It then uses a technique called DLL Search Order Hijacking. If loading a DLL file without specifying a full file path, it uses the standard search order to find it.
In this case, the "WindowsCodecs.dll" in the ISO file is in the same folder as the executable application. As a result, it loads this version instead of the valid one in the Windows directory. This loaded library is a malicious copy that creates a process to execute the malware "102755.dll", as shown in Figure 12.
Figure 13 shows a screenshot of the process where "calc.exe" loads the malicious "WindowsCodecs.dll" from the ISO file. After that, it creates a process for "regsvr32.exe" using the command line "C:\Windows\SysWOW64\regsvr32.exe 102755.dll".
To provide an overview of malware delivery, we have illustrated the execution flow of their implementation. Below is the delivery chain for each malware family, including Emotet, Qbot, and Icedid.
All deliveries start with a phishing email that attaches a malicious file or contains a download link. Emotet uses an Excel file as a downloader to drop the Emotet malware payload and then execute it.
Figure 15 shows the Qbot installation chain. The malicious ISO file is either extracted from an HTML Smuggling file or downloaded from a malicious link. The files contained in the ISO file vary and result in different executions. Each execution is triggered by clicking on an LNK file contained in the ISO file. The following steps in the process can include a download, tricks like obfuscated scripts, and DLL search order hijacking. Ultimately, the Qbot malware payload can run in any of these ways.
As shown in Figure 16, the execution chains of Icedid and Qbot are similar. The ISO file plays an essential role in the chain. The difference is an original way of using a CHM file to run the Icedid malware payload. In addition, a malicious Word document attachment is involved in dropping and executing the payload.
Over the past three months, we have seen a significant reduction in malware campaigns compared to the first half of the year. Since discovering an Emotet campaign in mid-July, nothing has been seen. Qbot activity also stopped in mid-July before resuming its spread in September. And while Icedid malware distribution has been continuous, it has not been as frequent.
According to our recent observations, the most active files for malware delivery are disk image files like the ISO files described in this report. They take advantage of bypassing the Mark-of-the-Web trust control to evade antivirus detection. Moreover, they can be easily mounted and opened on modern versions of Windows with just a double click. In addition to the ISO files mentioned above, organizations are cautioned to watch for other formats of image files, such as IMG and VHD files, which can also be used to deliver malware.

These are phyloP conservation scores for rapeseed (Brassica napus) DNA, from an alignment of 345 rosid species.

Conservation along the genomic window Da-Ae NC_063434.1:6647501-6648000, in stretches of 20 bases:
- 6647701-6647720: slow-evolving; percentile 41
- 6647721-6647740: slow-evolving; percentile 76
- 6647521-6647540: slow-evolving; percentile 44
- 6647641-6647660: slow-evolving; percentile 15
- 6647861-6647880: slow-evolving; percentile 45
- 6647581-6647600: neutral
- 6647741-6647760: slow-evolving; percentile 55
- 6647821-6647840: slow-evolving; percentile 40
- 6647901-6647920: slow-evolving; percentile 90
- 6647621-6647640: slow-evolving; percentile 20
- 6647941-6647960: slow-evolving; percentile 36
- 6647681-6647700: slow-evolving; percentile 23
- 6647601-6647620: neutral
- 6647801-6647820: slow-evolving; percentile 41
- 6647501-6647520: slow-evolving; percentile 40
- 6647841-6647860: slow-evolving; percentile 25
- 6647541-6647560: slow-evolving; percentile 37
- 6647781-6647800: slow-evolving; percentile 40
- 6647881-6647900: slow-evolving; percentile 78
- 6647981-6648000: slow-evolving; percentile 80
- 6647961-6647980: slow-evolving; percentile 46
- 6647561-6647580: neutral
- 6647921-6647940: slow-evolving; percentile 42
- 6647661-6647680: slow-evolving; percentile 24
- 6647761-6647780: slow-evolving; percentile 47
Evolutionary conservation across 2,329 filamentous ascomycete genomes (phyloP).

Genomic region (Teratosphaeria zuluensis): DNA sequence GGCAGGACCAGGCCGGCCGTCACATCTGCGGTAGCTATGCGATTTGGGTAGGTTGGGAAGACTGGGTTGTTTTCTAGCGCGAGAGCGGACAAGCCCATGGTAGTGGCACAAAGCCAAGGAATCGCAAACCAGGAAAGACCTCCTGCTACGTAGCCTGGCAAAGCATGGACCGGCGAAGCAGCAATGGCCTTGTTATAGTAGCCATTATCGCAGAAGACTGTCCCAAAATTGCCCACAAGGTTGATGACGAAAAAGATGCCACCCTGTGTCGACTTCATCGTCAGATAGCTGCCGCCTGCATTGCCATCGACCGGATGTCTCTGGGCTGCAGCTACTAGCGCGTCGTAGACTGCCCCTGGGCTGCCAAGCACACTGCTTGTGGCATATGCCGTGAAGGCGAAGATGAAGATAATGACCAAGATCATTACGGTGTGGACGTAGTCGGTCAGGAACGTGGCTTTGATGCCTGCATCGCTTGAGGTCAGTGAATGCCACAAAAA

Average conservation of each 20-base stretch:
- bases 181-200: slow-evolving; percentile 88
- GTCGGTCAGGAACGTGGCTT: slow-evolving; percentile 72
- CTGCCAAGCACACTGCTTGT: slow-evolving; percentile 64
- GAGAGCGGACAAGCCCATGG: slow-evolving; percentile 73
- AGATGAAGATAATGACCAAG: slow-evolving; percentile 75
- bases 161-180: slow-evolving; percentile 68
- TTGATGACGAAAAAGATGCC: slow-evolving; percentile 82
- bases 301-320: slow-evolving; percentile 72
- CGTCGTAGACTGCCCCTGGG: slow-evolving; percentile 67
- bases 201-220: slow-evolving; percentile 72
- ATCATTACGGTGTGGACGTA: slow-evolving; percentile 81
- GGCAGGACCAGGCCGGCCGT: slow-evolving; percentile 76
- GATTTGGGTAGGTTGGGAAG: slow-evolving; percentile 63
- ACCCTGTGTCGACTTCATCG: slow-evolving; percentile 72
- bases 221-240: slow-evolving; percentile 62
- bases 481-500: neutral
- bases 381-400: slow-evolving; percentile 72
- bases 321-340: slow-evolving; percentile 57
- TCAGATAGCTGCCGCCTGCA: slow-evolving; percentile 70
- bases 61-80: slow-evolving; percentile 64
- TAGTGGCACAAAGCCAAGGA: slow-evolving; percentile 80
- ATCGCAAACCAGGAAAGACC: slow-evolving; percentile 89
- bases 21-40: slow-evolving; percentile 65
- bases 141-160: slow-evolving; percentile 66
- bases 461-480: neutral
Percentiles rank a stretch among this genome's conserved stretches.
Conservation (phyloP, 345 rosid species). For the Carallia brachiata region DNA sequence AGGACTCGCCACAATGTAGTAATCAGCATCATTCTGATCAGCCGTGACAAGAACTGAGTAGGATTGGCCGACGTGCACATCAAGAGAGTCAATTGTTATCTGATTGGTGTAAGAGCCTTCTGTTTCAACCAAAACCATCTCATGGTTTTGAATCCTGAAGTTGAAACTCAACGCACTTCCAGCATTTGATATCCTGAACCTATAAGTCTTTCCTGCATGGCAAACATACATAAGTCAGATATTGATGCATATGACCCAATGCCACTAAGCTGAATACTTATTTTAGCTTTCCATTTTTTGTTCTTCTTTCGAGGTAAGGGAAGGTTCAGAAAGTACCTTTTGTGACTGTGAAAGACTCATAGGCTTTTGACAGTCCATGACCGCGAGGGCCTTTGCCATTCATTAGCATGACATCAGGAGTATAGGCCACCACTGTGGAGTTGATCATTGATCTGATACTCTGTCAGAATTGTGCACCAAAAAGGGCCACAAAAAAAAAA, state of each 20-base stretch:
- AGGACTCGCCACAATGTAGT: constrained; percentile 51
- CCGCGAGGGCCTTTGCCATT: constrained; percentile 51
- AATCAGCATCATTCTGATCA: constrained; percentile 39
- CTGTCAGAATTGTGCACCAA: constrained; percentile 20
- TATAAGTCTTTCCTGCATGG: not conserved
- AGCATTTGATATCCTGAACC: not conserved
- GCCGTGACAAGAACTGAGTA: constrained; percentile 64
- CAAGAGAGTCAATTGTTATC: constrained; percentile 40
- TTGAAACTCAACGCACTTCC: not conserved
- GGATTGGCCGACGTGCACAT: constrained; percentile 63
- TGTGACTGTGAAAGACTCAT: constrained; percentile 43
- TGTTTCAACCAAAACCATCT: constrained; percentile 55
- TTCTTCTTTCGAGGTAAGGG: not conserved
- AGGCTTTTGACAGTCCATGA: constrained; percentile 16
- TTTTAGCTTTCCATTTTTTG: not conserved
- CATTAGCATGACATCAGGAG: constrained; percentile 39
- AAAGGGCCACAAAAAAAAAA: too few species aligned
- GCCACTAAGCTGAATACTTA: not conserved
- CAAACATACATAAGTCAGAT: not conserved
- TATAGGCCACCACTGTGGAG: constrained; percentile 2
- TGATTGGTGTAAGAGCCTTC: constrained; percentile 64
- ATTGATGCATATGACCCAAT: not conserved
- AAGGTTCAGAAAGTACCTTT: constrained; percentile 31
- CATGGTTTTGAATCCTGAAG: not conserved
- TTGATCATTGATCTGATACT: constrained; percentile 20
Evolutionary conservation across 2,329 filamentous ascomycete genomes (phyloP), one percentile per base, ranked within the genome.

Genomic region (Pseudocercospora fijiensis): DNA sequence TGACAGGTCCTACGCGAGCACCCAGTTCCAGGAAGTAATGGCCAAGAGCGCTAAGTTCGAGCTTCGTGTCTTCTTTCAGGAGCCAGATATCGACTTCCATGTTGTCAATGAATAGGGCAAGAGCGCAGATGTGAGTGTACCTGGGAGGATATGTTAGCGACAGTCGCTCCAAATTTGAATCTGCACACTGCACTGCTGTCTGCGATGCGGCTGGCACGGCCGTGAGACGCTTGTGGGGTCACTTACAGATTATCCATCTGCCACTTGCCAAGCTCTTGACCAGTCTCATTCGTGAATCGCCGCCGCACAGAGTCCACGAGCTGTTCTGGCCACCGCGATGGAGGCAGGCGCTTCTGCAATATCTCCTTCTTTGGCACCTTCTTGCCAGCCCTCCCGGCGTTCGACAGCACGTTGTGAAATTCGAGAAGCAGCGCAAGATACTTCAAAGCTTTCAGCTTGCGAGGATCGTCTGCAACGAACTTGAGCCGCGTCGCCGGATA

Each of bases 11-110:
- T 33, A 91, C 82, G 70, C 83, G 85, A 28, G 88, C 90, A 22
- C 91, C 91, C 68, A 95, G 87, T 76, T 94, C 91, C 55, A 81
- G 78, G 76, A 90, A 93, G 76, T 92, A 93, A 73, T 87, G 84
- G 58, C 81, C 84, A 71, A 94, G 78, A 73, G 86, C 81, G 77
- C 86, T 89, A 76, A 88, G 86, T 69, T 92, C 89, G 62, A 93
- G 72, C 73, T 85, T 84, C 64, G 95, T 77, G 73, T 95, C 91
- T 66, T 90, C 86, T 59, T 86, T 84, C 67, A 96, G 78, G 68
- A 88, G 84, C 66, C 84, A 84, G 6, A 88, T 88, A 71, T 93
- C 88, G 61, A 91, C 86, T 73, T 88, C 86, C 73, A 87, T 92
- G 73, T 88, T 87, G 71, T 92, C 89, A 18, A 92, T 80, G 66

The HTML Smuggling technique is used to bypass restrictions on receiving files from the Internet by creating files locally. The execution triggers are covered by LNK files and CHM files, as they can be easily launched with a simple double-click.
At the same time, Microsoft Office files with macros continue to be distributed, though usually in small numbers. Interestingly, threat actors do not appear to have stopped working on Word documents and Excel files despite Microsoft adding more restrictions on the use of macros.
Although malware distribution has constantly been changing, with new updates and techniques regularly being added, all the attacks we have observed started with phishing emails. As a result, it is vital to be aware of social engineering, including training end users, to avoid these threats.
Fortinet customers are protected from the malware described in this report by FortiGuard’s Web Filtering, AntiVirus, FortiMail, FortiClient, FortiEDR, and Content Disarm & Reconstruction (CDR) services as follows.
The FortiGuard CDR service disarms the phishing emails with their attached malicious files.
FortiEDR detects the involved files as malicious based on their behavior.
Fortinet customers are protected from these malicious files and malware by FortiGuard Antivirus, which is included in FortiMail. FortiMail also detects phishing emails and can block or disarm attachments.
All malicious samples described in this report are detected by FortiGuard AntiVirus as follows:
The malware payloads are detected by FortiGuard AntiVirus as follows:
Fortinet’s Digital Risk Protection Service, FortiRecon, continually monitors for credentials stolen using Stealers (such as Redline) being sold by threat actors on the dark web that can be used to breach a network. Request a test drive to see how FortiRecon can provide an early warning of imminent threats to your network and data.
In addition, Fortinet has multiple solutions designed to train users on how to understand and detect phishing threats:
Our turnkey Security Awareness Training SaaS service helps organizations deliver regular, timely training on cybersecurity threats such as phishing to their end-users.
The FortiPhish Phishing Simulation Service provides additional, ongoing training by using real-world simulations to help organizations test user awareness and vigilance to phishing threats and train and reinforce proper practices when users encounter targeted phishing attacks.
We also suggest that organizations have their end users undergo our FREE NSE training: NSE 1 – Information Security Awareness that includes a module on Internet safety and phishing.